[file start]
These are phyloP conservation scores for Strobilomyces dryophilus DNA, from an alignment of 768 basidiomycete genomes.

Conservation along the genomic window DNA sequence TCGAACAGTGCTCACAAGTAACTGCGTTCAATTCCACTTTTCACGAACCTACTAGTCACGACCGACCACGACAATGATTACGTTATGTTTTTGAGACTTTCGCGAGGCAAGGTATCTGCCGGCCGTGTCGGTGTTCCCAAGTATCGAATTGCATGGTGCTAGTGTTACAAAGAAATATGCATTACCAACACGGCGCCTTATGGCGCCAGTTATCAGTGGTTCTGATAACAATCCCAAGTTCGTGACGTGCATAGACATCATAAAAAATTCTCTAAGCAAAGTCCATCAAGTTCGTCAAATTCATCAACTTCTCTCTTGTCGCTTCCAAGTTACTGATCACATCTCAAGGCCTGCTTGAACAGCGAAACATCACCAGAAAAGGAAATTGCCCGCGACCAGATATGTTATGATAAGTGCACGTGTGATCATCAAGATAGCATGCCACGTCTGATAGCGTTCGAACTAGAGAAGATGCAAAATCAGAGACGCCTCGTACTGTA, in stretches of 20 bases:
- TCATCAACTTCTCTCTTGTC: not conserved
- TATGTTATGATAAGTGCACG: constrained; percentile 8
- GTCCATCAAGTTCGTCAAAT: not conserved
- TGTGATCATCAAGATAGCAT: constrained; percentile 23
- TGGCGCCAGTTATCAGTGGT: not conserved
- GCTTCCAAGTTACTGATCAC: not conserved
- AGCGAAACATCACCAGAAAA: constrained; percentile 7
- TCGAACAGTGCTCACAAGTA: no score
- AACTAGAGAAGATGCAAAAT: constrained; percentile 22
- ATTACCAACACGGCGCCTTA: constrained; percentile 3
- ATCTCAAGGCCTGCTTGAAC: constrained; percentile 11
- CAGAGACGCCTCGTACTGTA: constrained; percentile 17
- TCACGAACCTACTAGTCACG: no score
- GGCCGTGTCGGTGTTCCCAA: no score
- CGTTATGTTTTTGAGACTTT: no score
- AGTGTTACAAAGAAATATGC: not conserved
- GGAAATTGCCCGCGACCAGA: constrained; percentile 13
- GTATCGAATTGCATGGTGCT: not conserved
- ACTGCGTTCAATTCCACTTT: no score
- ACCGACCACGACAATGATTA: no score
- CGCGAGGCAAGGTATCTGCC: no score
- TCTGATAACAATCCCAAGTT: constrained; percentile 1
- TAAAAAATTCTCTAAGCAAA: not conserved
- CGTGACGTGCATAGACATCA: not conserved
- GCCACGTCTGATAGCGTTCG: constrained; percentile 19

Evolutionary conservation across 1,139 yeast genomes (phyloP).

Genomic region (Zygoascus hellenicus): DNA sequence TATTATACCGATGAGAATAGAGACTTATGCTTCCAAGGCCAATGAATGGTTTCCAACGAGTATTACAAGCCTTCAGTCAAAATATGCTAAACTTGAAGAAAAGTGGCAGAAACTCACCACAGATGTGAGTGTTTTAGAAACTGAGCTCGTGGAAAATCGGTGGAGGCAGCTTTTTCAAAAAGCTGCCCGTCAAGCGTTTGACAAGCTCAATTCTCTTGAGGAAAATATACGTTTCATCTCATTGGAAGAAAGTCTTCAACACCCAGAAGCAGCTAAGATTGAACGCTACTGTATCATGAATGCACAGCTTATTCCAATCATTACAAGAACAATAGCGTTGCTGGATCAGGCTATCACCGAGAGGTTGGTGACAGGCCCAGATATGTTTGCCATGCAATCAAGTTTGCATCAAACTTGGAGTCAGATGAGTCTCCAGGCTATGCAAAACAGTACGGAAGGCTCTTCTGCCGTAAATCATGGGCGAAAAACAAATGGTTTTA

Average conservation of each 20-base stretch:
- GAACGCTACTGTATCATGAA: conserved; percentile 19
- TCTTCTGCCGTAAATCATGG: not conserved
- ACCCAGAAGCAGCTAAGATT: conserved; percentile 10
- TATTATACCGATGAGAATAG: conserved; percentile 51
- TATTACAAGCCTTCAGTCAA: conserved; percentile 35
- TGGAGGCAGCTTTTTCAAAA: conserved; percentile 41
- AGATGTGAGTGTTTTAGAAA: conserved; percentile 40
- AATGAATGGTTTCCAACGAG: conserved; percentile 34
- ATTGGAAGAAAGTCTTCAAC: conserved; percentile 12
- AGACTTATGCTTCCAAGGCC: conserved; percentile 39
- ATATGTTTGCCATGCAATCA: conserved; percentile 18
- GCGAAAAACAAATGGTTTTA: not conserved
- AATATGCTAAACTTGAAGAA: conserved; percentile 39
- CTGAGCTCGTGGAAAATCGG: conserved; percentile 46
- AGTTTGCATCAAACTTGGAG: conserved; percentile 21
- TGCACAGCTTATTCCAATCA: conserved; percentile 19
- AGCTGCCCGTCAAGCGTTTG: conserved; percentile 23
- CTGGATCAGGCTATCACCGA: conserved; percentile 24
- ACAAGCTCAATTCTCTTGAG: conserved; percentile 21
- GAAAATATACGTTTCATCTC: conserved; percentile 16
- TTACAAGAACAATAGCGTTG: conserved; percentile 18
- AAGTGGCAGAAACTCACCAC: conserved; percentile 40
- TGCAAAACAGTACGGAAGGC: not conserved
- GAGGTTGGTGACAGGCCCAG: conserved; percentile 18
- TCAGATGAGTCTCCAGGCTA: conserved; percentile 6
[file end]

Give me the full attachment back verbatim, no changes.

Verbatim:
These are phyloP conservation scores for Strobilomyces dryophilus DNA, from an alignment of 768 basidiomycete genomes.

Conservation along the genomic window DNA sequence TCGAACAGTGCTCACAAGTAACTGCGTTCAATTCCACTTTTCACGAACCTACTAGTCACGACCGACCACGACAATGATTACGTTATGTTTTTGAGACTTTCGCGAGGCAAGGTATCTGCCGGCCGTGTCGGTGTTCCCAAGTATCGAATTGCATGGTGCTAGTGTTACAAAGAAATATGCATTACCAACACGGCGCCTTATGGCGCCAGTTATCAGTGGTTCTGATAACAATCCCAAGTTCGTGACGTGCATAGACATCATAAAAAATTCTCTAAGCAAAGTCCATCAAGTTCGTCAAATTCATCAACTTCTCTCTTGTCGCTTCCAAGTTACTGATCACATCTCAAGGCCTGCTTGAACAGCGAAACATCACCAGAAAAGGAAATTGCCCGCGACCAGATATGTTATGATAAGTGCACGTGTGATCATCAAGATAGCATGCCACGTCTGATAGCGTTCGAACTAGAGAAGATGCAAAATCAGAGACGCCTCGTACTGTA, in stretches of 20 bases:
- TCATCAACTTCTCTCTTGTC: not conserved
- TATGTTATGATAAGTGCACG: constrained; percentile 8
- GTCCATCAAGTTCGTCAAAT: not conserved
- TGTGATCATCAAGATAGCAT: constrained; percentile 23
- TGGCGCCAGTTATCAGTGGT: not conserved
- GCTTCCAAGTTACTGATCAC: not conserved
- AGCGAAACATCACCAGAAAA: constrained; percentile 7
- TCGAACAGTGCTCACAAGTA: no score
- AACTAGAGAAGATGCAAAAT: constrained; percentile 22
- ATTACCAACACGGCGCCTTA: constrained; percentile 3
- ATCTCAAGGCCTGCTTGAAC: constrained; percentile 11
- CAGAGACGCCTCGTACTGTA: constrained; percentile 17
- TCACGAACCTACTAGTCACG: no score
- GGCCGTGTCGGTGTTCCCAA: no score
- CGTTATGTTTTTGAGACTTT: no score
- AGTGTTACAAAGAAATATGC: not conserved
- GGAAATTGCCCGCGACCAGA: constrained; percentile 13
- GTATCGAATTGCATGGTGCT: not conserved
- ACTGCGTTCAATTCCACTTT: no score
- ACCGACCACGACAATGATTA: no score
- CGCGAGGCAAGGTATCTGCC: no score
- TCTGATAACAATCCCAAGTT: constrained; percentile 1
- TAAAAAATTCTCTAAGCAAA: not conserved
- CGTGACGTGCATAGACATCA: not conserved
- GCCACGTCTGATAGCGTTCG: constrained; percentile 19

Evolutionary conservation across 1,139 yeast genomes (phyloP).

Genomic region (Zygoascus hellenicus): DNA sequence TATTATACCGATGAGAATAGAGACTTATGCTTCCAAGGCCAATGAATGGTTTCCAACGAGTATTACAAGCCTTCAGTCAAAATATGCTAAACTTGAAGAAAAGTGGCAGAAACTCACCACAGATGTGAGTGTTTTAGAAACTGAGCTCGTGGAAAATCGGTGGAGGCAGCTTTTTCAAAAAGCTGCCCGTCAAGCGTTTGACAAGCTCAATTCTCTTGAGGAAAATATACGTTTCATCTCATTGGAAGAAAGTCTTCAACACCCAGAAGCAGCTAAGATTGAACGCTACTGTATCATGAATGCACAGCTTATTCCAATCATTACAAGAACAATAGCGTTGCTGGATCAGGCTATCACCGAGAGGTTGGTGACAGGCCCAGATATGTTTGCCATGCAATCAAGTTTGCATCAAACTTGGAGTCAGATGAGTCTCCAGGCTATGCAAAACAGTACGGAAGGCTCTTCTGCCGTAAATCATGGGCGAAAAACAAATGGTTTTA

Average conservation of each 20-base stretch:
- GAACGCTACTGTATCATGAA: conserved; percentile 19
- TCTTCTGCCGTAAATCATGG: not conserved
- ACCCAGAAGCAGCTAAGATT: conserved; percentile 10
- TATTATACCGATGAGAATAG: conserved; percentile 51
- TATTACAAGCCTTCAGTCAA: conserved; percentile 35
- TGGAGGCAGCTTTTTCAAAA: conserved; percentile 41
- AGATGTGAGTGTTTTAGAAA: conserved; percentile 40
- AATGAATGGTTTCCAACGAG: conserved; percentile 34
- ATTGGAAGAAAGTCTTCAAC: conserved; percentile 12
- AGACTTATGCTTCCAAGGCC: conserved; percentile 39
- ATATGTTTGCCATGCAATCA: conserved; percentile 18
- GCGAAAAACAAATGGTTTTA: not conserved
- AATATGCTAAACTTGAAGAA: conserved; percentile 39
- CTGAGCTCGTGGAAAATCGG: conserved; percentile 46
- AGTTTGCATCAAACTTGGAG: conserved; percentile 21
- TGCACAGCTTATTCCAATCA: conserved; percentile 19
- AGCTGCCCGTCAAGCGTTTG: conserved; percentile 23
- CTGGATCAGGCTATCACCGA: conserved; percentile 24
- ACAAGCTCAATTCTCTTGAG: conserved; percentile 21
- GAAAATATACGTTTCATCTC: conserved; percentile 16
- TTACAAGAACAATAGCGTTG: conserved; percentile 18
- AAGTGGCAGAAACTCACCAC: conserved; percentile 40
- TGCAAAACAGTACGGAAGGC: not conserved
- GAGGTTGGTGACAGGCCCAG: conserved; percentile 18
- TCAGATGAGTCTCCAGGCTA: conserved; percentile 6